Icy Hot is safe when used as directed, however, the product warns that serious burns have occurred in some cases — even when used as prescribed.
The inactive ingredients found in Icy Hot include:
- Carbomer (a suspending agent and base)
- Cetearyl alcohol (an emollient)
- Cetyl esters (an emollient)
- Oleth-3 phosphate (an emulsifier)
- Polysorbate 60 (an emulsifier and surfactant)
- Stearic Acid (a fatty acid)
- Triethanolamine (an amino compound)
While some of the ingredients in that list may be safe for genital use, they only make up 60% of Icy Hot’s chemical composition.
The other 40% is made from highly-irritating ingredients (menthol and methyl salicylate) that should never make contact with genital or anal skin.
What Are Better Lube Alternatives To Icy Hot?
Instead of Icy Hot, we suggest using a professionally formulated personal lubricant that is body-safe and made from quality ingredients you can trust.
There are lots of personal lubricant options available, such as:
- Water-based lubricants
- Silicone-based lubricants
- Oil-based lubricants
- Organic/natural lubricants (water or oil-based)
Here’s a cheat sheet for selecting the best lube based on how you intend to use it:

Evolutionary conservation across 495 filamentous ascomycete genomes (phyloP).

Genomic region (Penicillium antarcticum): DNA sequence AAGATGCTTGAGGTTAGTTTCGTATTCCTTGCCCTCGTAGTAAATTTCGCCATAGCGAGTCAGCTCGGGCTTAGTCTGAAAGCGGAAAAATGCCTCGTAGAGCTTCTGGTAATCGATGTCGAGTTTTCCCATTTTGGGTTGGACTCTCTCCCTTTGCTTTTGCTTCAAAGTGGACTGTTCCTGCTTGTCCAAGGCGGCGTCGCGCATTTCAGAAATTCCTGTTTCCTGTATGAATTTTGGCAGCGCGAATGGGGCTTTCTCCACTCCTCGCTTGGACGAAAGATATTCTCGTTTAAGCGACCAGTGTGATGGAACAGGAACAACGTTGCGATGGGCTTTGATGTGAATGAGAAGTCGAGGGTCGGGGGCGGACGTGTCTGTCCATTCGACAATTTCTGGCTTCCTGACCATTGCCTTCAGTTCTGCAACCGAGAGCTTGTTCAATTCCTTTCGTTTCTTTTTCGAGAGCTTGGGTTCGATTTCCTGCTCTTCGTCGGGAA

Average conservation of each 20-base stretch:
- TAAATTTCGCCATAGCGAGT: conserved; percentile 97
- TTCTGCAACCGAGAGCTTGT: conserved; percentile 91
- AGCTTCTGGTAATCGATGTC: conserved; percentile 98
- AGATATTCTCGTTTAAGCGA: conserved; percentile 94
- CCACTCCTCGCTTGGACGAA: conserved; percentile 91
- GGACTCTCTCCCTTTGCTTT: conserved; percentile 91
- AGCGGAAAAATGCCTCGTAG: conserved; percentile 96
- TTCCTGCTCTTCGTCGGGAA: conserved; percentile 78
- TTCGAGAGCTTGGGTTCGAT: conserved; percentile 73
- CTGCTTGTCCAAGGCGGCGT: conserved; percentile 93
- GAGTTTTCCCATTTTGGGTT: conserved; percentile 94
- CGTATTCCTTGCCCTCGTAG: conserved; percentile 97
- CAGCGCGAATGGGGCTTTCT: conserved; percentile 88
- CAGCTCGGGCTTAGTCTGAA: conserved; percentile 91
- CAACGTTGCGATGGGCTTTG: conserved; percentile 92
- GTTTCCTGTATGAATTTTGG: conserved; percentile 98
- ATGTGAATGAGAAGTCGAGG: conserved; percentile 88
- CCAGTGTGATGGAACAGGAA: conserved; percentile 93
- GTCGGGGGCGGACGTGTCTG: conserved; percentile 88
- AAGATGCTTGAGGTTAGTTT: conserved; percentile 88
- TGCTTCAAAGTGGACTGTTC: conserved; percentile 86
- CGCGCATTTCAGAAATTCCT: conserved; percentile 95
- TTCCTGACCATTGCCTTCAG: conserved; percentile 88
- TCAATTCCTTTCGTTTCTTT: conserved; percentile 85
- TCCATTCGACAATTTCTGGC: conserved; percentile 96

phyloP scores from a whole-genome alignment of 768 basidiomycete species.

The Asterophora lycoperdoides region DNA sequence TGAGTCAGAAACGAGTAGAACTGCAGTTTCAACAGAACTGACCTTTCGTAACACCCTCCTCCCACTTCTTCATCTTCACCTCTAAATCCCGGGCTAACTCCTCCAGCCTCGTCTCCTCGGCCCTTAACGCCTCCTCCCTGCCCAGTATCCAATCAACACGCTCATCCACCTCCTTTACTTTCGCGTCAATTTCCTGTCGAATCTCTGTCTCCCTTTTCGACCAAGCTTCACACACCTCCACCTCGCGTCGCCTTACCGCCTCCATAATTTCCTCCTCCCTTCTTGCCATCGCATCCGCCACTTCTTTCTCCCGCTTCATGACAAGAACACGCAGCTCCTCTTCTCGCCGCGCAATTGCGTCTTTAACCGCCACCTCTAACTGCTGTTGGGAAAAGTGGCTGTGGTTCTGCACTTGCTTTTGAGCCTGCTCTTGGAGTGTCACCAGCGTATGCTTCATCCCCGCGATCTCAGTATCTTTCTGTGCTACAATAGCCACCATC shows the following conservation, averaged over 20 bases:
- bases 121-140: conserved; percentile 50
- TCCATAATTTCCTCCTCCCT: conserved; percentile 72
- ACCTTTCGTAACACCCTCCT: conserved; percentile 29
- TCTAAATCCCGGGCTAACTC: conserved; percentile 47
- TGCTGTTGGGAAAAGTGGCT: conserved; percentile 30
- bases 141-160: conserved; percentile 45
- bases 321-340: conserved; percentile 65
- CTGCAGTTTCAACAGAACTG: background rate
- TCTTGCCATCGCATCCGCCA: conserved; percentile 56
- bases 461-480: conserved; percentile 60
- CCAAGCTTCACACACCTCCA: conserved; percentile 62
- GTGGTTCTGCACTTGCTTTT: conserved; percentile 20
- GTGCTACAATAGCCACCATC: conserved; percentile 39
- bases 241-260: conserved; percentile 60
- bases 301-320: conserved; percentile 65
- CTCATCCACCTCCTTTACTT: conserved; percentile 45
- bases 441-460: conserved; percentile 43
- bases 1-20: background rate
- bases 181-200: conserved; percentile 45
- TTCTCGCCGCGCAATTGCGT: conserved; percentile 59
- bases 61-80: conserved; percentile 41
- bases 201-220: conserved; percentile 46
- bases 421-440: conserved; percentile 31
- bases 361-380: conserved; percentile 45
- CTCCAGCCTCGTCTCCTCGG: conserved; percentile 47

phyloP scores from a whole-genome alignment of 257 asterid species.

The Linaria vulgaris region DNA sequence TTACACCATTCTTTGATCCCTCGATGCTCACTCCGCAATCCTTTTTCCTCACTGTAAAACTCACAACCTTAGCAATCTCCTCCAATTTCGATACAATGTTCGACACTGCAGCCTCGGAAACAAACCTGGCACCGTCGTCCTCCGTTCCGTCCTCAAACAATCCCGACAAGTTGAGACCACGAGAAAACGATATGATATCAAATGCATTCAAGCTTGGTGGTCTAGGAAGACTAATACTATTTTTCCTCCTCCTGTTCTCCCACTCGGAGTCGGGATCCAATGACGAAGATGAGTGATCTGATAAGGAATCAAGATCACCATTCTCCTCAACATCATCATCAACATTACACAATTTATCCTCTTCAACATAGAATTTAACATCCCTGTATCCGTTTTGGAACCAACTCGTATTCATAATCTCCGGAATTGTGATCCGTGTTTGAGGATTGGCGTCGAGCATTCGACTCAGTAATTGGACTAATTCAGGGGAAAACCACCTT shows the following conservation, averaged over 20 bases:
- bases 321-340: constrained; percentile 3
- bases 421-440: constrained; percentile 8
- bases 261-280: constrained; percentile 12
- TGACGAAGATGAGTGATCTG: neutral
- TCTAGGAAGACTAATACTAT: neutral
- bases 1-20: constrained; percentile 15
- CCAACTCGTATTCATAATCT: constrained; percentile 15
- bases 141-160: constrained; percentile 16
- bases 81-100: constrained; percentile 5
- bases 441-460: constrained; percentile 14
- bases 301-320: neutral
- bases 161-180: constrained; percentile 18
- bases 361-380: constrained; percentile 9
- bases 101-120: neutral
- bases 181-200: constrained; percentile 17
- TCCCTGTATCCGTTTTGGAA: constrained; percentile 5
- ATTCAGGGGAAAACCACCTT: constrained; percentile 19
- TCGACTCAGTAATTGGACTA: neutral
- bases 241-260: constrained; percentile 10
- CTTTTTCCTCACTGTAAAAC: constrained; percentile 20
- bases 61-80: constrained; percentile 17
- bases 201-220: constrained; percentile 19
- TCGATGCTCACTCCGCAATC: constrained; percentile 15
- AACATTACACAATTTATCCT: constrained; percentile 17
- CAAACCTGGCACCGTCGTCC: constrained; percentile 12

|Lube Type:|| |
|Oral Sex||Yes||Yes||Not usually|
|Vaginal Sex||ONLY if pH/Osmolality suitable||Yes||Yes|
|Anal Sex||ONLY if pH/Osmolality suitable||Yes||Yes|
|Condom Types||All||All||Polyurethane, nitrile and lambskin only|
|Sex Toy Types||All||All but silicone||All but latex|
|Does It Stain?||No||Yes||Yes|
|Sex Toy Types|
|Does It Stain?|
There is a personal lubricant for every situation and preference, so if you’re not sure where to start, look at our in-depth lube guide or take our helpful lube quiz.
Let’s explore the four main lubricant categories below.
- Water-Based Lubricants
Water-based lubricants are popular because they mimic your body’s natural lubrication, can be used with any type of STI or pregnancy barrier, and are safe for all sex toy materials.
If you’re looking for something long-lasting, however, they may not always be the best choice because they generally require frequent reapplication.
Additionally, being water-soluble, they rinse away during use in the tub or shower.
We researched and reviewed the safest and best water-based personal lubricants to help you find the perfect product if it’s one you want to try — and you should.
- Silicone-Based Lubricants
Silicone-based lubes are much longer lasting compared to those made from water and are also safe to use with condoms, dental dams, and diaphragms.
However, silicone lube cannot be used with silicone sex toys, as they’ll degrade their material.